My first serious boyfriend was a known pot-head. I never even considered smoking anything because, to me, smoking looked very low class. I’m glad now that I never tried it – I KNOW I would have loved it. After telling him several times I wouldn’t smoke with him, he asked me to try LSD. I did. And then I did it again. And again. And again. But that was it. Four of the most hysterical nights of my life. Also, they were some of the most dangerous as I look back.
It wasn’t long after I fell into that trap that he moved on and I graduated from high school. I wound up pregnant (learning later that I didn’t know who the father was) and lost. Married and divorced in 18 months I was still searching.
In the arms of another man I was given cocaine. A LOT of cocaine. I HATE cocaine, but I did it because I wanted to feel alive. To escape the nightmare that was my mind. As I type this I realize that my manic mind is very similar to being on cocaine… no wonder I hated it.
As that relationship fizzled I found myself alone, with a baby, without a job and broken. I went to a doctor (this is before I was diagnosed with Bipolar) who prescribed anti-depressants. They worked! They shot me RIGHT into full-blown mania. Oh Mylanta – what a mess.
I destroyed marriages, slept with multiple men, got married and divorced again and racked up over $60,000 in credit card debt. I chartered private planes, had closets full of clothes with tags still on them and drove cars right off of the showroom floor. THIS is the danger of prescribing antidepressants to someone with Bipolar.
During the course of my manic phase, I often struggled with anxiety (ya think?). So I went back to the doctor (who I now call the “candy man”) to get more drugs. He prescribed me Ativan. I LOVED Ativan. This was exactly what I needed to quiet my mind. I fell in love. I took the anti-depressants to drive me up, and the Ativan to bring me back down. I was IN CONTROL… until the depression came.
I took more and more Ativan. I slept most of my time away. <This is pretty hard to dredge up because this is where I feel the most loss. I don’t care that I frittered away hundreds of thousands of dollars. Or that I wrecked marriages. What I hate the most is that I missed out on my little girl’s childhood. If I wasn’t in recovery, this in and of itself would drive me to suicide even today.>
I was in and out of a local psych ward trying to make some sense of it all. I had stopped abusing alcohol but the pills remained. I began taking the correct pills as prescribed but I was still drowning. After many meetings and testing, it was confirmed that I am, in fact, bipolar. FINALLY. An answer.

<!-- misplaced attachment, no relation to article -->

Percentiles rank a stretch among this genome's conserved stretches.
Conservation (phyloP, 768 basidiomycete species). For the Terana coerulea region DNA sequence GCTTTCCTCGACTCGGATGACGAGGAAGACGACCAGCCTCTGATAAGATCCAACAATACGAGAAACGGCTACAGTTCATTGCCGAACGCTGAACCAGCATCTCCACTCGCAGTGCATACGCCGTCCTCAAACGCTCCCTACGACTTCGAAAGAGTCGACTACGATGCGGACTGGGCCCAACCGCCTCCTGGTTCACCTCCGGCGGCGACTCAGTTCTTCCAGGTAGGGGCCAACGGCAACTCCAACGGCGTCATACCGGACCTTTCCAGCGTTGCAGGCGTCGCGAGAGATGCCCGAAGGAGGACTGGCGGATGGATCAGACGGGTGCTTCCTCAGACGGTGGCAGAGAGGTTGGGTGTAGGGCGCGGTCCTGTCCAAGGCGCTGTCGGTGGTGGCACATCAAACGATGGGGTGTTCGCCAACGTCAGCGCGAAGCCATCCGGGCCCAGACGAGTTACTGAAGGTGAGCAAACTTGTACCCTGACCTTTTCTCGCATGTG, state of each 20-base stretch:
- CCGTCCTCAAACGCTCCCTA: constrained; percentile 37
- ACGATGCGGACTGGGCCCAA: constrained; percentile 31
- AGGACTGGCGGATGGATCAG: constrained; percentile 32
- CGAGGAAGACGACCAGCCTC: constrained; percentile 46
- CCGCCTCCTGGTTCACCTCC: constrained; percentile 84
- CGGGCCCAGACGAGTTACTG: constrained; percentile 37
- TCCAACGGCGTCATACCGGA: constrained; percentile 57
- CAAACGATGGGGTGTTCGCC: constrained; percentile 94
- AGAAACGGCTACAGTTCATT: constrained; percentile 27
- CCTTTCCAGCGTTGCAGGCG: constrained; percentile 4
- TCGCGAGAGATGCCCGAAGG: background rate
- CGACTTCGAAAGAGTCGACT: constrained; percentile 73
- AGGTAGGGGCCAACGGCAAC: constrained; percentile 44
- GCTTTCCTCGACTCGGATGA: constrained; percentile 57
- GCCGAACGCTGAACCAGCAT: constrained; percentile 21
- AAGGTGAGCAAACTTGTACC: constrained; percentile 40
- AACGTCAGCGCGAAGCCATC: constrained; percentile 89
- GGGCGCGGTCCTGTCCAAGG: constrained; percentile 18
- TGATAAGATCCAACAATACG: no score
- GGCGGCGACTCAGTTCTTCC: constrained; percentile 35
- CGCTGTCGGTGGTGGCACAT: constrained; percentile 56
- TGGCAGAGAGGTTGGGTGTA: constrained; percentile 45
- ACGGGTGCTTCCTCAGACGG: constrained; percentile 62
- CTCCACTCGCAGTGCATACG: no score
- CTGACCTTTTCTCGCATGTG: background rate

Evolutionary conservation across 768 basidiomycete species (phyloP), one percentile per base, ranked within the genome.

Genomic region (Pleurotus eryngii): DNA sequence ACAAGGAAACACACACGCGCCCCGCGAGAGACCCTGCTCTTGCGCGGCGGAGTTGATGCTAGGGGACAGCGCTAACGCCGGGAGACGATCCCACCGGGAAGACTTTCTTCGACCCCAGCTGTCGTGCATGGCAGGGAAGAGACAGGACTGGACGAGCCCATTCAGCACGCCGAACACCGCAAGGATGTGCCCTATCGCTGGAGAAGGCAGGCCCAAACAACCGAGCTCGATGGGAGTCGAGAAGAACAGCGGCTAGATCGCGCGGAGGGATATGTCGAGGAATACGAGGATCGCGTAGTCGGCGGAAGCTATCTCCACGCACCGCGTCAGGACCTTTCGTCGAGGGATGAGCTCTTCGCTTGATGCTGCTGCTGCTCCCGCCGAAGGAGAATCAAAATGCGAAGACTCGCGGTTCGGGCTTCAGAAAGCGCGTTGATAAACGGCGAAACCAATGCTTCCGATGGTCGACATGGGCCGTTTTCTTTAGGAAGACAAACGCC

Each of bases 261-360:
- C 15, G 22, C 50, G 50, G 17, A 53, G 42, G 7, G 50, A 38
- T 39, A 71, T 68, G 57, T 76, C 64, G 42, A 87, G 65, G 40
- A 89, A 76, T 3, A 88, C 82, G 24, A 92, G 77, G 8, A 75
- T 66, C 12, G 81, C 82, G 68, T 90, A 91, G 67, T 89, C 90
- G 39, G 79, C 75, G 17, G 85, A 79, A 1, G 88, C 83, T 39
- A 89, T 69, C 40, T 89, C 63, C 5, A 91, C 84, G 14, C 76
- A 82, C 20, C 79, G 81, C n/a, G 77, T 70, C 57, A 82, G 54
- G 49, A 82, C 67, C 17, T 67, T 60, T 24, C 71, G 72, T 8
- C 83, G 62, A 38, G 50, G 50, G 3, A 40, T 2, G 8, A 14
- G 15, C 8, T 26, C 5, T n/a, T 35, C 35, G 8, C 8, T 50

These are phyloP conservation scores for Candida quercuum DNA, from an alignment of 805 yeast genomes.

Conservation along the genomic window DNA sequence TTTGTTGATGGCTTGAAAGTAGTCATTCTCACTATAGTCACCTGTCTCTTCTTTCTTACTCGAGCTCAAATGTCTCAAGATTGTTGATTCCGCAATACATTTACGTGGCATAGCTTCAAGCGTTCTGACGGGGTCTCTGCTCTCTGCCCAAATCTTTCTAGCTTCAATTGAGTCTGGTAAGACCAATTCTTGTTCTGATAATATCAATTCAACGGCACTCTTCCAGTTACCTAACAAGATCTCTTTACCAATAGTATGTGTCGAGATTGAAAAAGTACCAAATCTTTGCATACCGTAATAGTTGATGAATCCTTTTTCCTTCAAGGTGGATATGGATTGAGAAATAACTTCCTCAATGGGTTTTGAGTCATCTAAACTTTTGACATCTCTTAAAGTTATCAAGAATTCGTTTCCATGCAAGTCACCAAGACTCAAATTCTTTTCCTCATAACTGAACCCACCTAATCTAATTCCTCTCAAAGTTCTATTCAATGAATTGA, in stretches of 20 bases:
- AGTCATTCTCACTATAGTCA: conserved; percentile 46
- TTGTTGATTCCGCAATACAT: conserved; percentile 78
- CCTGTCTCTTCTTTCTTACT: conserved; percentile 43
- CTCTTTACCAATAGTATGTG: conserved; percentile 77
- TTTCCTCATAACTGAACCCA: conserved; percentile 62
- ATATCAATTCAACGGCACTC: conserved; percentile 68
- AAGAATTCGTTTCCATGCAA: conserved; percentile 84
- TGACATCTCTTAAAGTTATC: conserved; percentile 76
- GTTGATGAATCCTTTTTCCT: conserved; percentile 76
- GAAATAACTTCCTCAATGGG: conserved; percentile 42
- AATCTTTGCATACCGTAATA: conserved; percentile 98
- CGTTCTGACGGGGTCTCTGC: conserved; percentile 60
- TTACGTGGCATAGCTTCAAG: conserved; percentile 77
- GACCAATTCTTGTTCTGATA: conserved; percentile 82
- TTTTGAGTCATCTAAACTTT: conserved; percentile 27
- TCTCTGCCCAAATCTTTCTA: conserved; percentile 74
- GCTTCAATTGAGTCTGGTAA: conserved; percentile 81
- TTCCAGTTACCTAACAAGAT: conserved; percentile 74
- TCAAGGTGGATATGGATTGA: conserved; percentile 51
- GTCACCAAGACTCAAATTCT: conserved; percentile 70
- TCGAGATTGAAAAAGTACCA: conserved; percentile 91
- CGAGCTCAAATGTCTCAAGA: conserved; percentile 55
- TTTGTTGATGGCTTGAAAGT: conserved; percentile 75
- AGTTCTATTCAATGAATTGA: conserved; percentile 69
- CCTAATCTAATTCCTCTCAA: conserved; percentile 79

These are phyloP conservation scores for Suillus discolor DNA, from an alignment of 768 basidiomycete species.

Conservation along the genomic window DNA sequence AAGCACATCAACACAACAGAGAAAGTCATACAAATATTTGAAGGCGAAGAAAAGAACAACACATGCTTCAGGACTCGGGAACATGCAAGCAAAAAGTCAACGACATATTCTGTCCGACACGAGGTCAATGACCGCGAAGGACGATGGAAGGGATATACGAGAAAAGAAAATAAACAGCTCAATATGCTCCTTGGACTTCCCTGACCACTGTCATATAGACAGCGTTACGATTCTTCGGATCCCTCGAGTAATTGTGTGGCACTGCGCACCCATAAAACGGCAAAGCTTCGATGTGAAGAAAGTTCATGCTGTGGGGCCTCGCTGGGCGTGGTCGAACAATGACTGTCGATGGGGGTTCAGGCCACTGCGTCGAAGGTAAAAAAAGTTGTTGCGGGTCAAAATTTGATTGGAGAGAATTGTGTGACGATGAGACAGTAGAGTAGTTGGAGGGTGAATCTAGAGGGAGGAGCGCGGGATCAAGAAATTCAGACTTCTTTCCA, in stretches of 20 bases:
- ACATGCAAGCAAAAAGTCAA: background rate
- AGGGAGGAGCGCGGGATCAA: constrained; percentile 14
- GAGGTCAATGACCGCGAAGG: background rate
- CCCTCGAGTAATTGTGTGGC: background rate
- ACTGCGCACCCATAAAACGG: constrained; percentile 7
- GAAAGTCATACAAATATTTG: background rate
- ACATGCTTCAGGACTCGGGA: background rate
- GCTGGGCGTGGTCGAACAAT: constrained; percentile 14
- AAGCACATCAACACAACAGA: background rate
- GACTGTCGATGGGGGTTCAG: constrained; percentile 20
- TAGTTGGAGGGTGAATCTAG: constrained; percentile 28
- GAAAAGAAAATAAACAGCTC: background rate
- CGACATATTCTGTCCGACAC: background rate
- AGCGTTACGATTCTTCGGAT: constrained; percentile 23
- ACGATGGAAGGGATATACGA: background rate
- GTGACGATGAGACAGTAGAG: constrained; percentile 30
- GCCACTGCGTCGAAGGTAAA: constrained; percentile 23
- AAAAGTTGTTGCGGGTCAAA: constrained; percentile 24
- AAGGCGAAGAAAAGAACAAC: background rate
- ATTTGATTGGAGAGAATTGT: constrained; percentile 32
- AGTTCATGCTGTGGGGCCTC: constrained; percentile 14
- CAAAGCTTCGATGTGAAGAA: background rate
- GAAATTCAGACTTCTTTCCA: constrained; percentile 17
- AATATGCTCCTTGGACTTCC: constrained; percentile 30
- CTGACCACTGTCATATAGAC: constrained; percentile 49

Somewhere in the course of this nightmare I started going to AA meetings. And then NA meetings. And then SLAA meetings. I got chips. And key tags. And I shared. And I read. And I prayed. It seemed at the beginning like there were a lot of rules. Read this book, do these steps, don’t talk to those people, yadda yadda. You know what? The only real rule is: DON’T DRINK or USE. That’s the only rule. How you get there is your choice.
There is a lot of wisdom in the years of sobriety sitting in an AA room. LISTEN to the oldies. They know stuff. Take what you want and leave the rest.
I’m sick of writing about this. I’m depressed and angry at the whole mess all over again. And I will be again. And again. Because that’s life. These are emotions. They don’t go away.
I’ll close by saying: Nothing in the WORLD is worth dying for. No matter what you’ve done, or not done – suicide is not the answer. I was merely breaths away from taking that way out. It’s really not the answer. You have to believe it.
You’re gonna get tired as hell, and you’re gonna get angry, sad and lonely. There will be shame and disappointments. You may even get too happy and over-celebrate. NONE OF IT MATTERS RIGHT NOW. Just stop what you’re doing. Put your feet on the floor and close your eyes. BREATHE. It will all be different in a little while. Call for help. Call ANYONE. Walk. Talk. Shower. Eat. Cry. Scream. ANYTHING, just do not end your life based on temporary feelings.
People love you. You may not know it or realize it yet – but they do.”